The frontal region of the brain is also responsible for impulse control. Individuals whom are considered as hyperactive or fidgety may have an under-activated less controlled frontal region and their motor activity is not controlled adequately. A result of this under-activation is demonstrated when a child or an adult acts upon his/her impulses spontaneously without thinking about the consequences. The child or adult may act out by interrupting conversations or blurting out inappropriate comments.
The speed of brainwaves varies from slow to fast. Under-activation means the area has an imbalance in the ratio of slow to fast brainwaves. Too many slow brainwaves, such as delta or theta waves, will slow activity of the region. The problem is often compounded by too few fast brainwaves, such as beta waves.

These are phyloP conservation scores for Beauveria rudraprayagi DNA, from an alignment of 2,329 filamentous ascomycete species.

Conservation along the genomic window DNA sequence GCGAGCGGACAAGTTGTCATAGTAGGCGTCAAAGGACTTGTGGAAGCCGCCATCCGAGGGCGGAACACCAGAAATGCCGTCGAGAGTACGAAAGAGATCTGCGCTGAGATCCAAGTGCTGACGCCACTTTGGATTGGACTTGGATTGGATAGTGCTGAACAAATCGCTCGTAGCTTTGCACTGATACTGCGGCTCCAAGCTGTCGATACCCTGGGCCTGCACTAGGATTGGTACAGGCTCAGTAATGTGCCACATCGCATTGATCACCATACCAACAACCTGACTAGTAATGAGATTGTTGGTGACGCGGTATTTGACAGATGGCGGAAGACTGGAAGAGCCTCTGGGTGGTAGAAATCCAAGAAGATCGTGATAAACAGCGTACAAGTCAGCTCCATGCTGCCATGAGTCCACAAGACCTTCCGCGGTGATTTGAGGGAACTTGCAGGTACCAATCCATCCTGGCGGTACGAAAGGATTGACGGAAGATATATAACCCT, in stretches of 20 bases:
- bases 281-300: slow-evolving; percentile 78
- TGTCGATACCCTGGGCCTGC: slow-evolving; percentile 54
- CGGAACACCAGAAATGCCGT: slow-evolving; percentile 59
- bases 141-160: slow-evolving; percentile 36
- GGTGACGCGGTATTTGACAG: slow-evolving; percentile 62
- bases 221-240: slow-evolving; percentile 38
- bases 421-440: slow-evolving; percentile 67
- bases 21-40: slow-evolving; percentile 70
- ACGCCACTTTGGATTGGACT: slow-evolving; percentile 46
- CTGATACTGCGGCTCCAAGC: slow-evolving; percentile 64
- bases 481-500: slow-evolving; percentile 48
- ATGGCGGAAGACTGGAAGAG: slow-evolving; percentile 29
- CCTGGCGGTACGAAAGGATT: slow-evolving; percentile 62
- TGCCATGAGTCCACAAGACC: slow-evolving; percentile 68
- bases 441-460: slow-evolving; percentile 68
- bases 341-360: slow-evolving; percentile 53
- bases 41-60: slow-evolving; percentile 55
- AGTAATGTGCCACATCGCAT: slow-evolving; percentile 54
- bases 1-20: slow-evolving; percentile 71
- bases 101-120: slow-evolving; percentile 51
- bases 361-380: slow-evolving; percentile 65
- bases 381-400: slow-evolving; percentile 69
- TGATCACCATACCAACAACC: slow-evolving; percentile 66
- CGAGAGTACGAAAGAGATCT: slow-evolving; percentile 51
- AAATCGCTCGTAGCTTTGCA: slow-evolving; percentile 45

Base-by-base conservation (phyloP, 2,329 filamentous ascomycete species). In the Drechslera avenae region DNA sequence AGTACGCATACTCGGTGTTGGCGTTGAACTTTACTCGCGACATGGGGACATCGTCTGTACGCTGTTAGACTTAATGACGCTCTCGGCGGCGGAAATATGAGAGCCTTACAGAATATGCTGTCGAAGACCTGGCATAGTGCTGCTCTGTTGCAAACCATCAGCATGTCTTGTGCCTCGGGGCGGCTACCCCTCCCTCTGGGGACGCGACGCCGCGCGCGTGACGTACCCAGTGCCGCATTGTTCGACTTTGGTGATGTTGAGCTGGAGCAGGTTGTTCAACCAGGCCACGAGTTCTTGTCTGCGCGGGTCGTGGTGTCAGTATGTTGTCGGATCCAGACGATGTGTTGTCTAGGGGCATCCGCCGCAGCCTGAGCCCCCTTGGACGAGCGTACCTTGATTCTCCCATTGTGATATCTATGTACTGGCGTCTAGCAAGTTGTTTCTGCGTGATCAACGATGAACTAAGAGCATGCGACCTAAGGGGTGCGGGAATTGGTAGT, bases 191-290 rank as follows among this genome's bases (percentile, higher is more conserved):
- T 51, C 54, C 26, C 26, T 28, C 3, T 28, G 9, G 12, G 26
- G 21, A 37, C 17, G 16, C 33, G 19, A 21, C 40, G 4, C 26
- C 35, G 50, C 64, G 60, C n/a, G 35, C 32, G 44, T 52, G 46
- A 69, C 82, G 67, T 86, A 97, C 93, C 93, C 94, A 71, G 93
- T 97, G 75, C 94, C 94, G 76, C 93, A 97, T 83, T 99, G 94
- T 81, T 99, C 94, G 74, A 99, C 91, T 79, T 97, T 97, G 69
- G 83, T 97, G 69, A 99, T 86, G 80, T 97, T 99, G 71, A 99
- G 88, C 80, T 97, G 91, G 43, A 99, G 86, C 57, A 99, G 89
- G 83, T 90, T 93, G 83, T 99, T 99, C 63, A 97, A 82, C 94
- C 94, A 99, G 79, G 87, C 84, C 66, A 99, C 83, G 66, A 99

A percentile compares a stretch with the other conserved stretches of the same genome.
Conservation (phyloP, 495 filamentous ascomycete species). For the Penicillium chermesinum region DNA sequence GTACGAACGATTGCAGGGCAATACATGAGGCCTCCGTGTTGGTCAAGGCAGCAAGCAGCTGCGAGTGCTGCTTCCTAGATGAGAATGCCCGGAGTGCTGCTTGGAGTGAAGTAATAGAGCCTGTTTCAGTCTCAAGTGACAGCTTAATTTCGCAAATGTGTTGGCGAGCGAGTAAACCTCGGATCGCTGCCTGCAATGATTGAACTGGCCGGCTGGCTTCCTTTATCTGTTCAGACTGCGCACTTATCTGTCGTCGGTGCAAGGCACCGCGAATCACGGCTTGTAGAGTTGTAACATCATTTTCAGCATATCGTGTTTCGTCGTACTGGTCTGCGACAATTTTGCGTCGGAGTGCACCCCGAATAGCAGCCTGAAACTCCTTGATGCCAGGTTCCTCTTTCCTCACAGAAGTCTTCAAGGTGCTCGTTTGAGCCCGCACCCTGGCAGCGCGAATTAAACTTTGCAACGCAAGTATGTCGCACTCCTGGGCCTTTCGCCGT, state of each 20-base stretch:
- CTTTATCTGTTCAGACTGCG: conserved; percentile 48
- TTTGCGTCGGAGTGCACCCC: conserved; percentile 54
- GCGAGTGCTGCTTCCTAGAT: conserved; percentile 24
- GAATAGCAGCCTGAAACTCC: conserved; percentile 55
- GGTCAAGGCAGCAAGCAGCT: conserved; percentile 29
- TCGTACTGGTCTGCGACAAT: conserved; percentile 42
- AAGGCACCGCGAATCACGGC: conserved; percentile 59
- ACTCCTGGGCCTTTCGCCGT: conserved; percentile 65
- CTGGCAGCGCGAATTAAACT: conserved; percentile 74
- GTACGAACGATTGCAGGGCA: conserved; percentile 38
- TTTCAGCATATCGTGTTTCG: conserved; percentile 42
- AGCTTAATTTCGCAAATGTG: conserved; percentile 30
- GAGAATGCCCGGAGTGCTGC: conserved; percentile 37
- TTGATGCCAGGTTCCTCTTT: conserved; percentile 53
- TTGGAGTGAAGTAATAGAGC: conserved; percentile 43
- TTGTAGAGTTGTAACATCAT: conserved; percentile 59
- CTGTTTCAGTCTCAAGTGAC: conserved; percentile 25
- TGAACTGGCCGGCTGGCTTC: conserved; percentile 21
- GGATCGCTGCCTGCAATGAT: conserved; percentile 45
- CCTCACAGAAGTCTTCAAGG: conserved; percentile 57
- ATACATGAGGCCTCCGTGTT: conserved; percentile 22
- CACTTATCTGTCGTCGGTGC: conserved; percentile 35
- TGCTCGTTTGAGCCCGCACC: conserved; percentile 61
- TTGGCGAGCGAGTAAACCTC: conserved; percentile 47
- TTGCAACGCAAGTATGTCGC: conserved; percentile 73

Children and adults with focus issues whom are highly emotionally reactive typically show excessive slow brainwaves in the right prefrontal lobe. This is also the case for children who tantrum excessively. The slow brain waves on the right side are associated with one having less emotional control and this might mean an individual will have anger outbursts, agitation, inability to stay calm under pressure, and depressive-type symptoms.
One with too slow brain waves on the left side may demonstrate poor impulse control and organizational skills and may struggle with focusing on mundane responsibilities (“this is boring!"). These individuals may have complaints of feeling unmotivated and have difficulty planning and following through with projects.